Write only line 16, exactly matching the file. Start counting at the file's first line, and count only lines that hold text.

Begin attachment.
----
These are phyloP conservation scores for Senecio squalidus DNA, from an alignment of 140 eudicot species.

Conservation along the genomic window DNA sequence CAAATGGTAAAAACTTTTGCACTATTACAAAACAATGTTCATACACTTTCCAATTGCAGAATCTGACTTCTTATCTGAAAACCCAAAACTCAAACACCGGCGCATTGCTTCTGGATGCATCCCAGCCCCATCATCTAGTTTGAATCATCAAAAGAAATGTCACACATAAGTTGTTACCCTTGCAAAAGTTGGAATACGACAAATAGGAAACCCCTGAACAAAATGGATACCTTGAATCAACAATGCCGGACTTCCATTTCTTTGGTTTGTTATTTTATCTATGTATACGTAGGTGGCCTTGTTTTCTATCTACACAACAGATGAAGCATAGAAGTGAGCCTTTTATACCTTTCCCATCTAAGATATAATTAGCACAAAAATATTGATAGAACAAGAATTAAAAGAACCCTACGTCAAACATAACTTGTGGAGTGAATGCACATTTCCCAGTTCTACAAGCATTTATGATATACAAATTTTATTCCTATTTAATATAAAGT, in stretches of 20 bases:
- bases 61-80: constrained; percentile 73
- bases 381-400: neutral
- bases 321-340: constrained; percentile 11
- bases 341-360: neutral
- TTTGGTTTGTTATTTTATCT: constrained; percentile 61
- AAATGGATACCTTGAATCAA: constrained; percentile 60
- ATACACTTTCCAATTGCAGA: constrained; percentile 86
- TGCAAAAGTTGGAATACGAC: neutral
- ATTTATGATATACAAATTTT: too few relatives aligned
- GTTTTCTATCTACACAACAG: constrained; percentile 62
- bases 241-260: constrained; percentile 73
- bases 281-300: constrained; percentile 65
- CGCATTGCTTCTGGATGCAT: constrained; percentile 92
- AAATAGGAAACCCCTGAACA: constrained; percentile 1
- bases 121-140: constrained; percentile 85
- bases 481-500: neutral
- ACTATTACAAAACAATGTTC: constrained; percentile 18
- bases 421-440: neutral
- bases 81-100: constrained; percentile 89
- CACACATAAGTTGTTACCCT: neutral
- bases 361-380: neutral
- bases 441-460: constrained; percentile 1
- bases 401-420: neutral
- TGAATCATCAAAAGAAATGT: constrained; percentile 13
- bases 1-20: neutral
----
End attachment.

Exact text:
- AAATAGGAAACCCCTGAACA: constrained; percentile 1